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Lateral view of a Female Hexagenia limbata (Ephemeridae) (Hex) Mayfly Dun from the Namekagon River in Wisconsin
Hex Mayflies
Hexagenia limbata

The famous nocturnal Hex hatch of the Midwest (and a few other lucky locations) stirs to the surface mythically large brown trout that only touch streamers for the rest of the year.

Dorsal view of a Glossosoma (Glossosomatidae) (Little Brown Short-horned Sedge) Caddisfly Larva from the Yakima River in Washington
I caught this tiny larva without a case, but it seems to key pretty clearly to to Glossosomatidae. From there, the lack of sclerites on the mesonotum points to either Glossosoma or Anagapetus. Although it's difficult to see in a 2D image from the microscope, it's pretty clear in the live 3D view that the pronotum is only excised about 1/3 of its length to accommodate the forecoxa, not 2/3, which points to Glossosoma at Couplet 5 of the Key to Genera of Glossosomatidae Larvae.
27" brown trout, my largest ever. It was the sub-dominant fish in its pool. After this, I hooked the bigger one, but I couldn't land it.
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Gutcutter has attached this picture to aid in identification. The message is below.
Gutcutter
Gutcutter's profile picture
Pennsylvania

Posts: 470
Gutcutter on Jun 11, 2010June 11th, 2010, 3:42 pm EDT
i am finally figuring out how to use my macro setting.
i seined these in mid may on a spring creek.
after the photo session, i caught a bunch of fish sight nymphing an unweighted biot body nymph that looked something like the larger specimen.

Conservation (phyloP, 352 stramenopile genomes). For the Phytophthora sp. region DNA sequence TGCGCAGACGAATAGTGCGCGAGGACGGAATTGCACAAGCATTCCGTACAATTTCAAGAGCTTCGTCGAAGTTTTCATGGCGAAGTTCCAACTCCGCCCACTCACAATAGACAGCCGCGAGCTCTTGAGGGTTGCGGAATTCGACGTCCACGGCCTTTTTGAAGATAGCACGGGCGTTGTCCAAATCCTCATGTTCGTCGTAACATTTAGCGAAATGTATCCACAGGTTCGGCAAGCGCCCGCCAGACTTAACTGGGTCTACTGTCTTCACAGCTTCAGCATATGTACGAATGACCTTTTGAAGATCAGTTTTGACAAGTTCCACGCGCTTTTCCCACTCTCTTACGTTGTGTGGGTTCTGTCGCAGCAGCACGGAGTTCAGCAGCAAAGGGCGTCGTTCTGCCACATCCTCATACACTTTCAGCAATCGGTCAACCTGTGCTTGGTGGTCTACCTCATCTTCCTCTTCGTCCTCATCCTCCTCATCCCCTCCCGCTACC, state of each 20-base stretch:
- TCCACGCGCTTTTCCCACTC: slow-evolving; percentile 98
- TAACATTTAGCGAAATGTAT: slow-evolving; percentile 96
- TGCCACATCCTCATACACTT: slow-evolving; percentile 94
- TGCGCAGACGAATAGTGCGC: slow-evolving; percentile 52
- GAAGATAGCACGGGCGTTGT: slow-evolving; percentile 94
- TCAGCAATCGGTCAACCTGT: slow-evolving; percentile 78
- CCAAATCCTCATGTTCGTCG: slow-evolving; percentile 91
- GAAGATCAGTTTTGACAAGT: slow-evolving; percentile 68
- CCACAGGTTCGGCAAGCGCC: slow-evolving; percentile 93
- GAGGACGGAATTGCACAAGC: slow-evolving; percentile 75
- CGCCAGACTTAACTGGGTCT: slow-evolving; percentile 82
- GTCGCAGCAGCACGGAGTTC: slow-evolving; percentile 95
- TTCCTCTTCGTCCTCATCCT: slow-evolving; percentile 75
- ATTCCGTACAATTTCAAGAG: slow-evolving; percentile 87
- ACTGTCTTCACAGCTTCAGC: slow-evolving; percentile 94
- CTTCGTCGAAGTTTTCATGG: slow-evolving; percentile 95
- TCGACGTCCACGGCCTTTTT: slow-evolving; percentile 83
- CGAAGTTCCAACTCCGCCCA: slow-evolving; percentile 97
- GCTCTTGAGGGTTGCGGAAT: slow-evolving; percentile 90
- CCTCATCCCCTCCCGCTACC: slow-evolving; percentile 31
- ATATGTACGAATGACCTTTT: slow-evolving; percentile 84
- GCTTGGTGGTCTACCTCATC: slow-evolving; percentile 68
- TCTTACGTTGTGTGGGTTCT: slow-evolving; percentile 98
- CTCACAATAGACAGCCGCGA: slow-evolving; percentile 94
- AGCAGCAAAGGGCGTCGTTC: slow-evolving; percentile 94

sorry about the palm of my hand, roger. i honestly do keep reminding myself to bring along a white lid. i think i left it in the right front inside pocket of spence's vest, next to the space blanket...
All men who fish may in turn be divided into two parts: those who fish for trout and those who don't. Trout fishermen are a race apart: they are a dedicated crew- indolent, improvident, and quietly mad.

-Robert Traver, Trout Madness
Wiflyfisher
Wiflyfisher's profile picture
Wisconsin

Posts: 622
Wiflyfisher on Jun 11, 2010June 11th, 2010, 3:53 pm EDT
Hey, you are getting there with macro shots!

The larger one looks like Maccaffertium (could be vicarium), it's definitely a clinger. The smaller nymph looks like Ephemerella (could be subvaria).... Hendrickson.

Oldredbarn
Oldredbarn's profile picture
Novi, MI

Posts: 2600
Oldredbarn on Jun 11, 2010June 11th, 2010, 4:14 pm EDT
Tony,

I was wondering where that extra lid came from!!! You know I have problems already...Carry your own damn lid! Hell...Now that I think about it, one never knows when an extra lid may come in handy...I think I can squeeze it in...somewhere.

Spence
"Even when my best efforts fail it's a satisfying challenge, and that, after all, is the essence of fly fishing." -Chauncy Lively

"Envy not the man who lives beside the river, but the man the river flows through." Joseph T Heywood
Taxon
Taxon's profile picture
Site Editor
Plano, TX

Posts: 1311
Taxon on Jun 11, 2010June 11th, 2010, 6:42 pm EDT
sorry about the palm of my hand, roger. i honestly do keep reminding myself to bring along a white lid. i think i left it in the right front inside pocket of spence's vest, next to the space blanket...


Hmmm, Tony, I would have thought better of you!
Best regards,
Roger Rohrbeck
www.FlyfishingEntomology.com
Gutcutter
Gutcutter's profile picture
Pennsylvania

Posts: 470
Gutcutter on Jun 12, 2010June 12th, 2010, 2:31 am EDT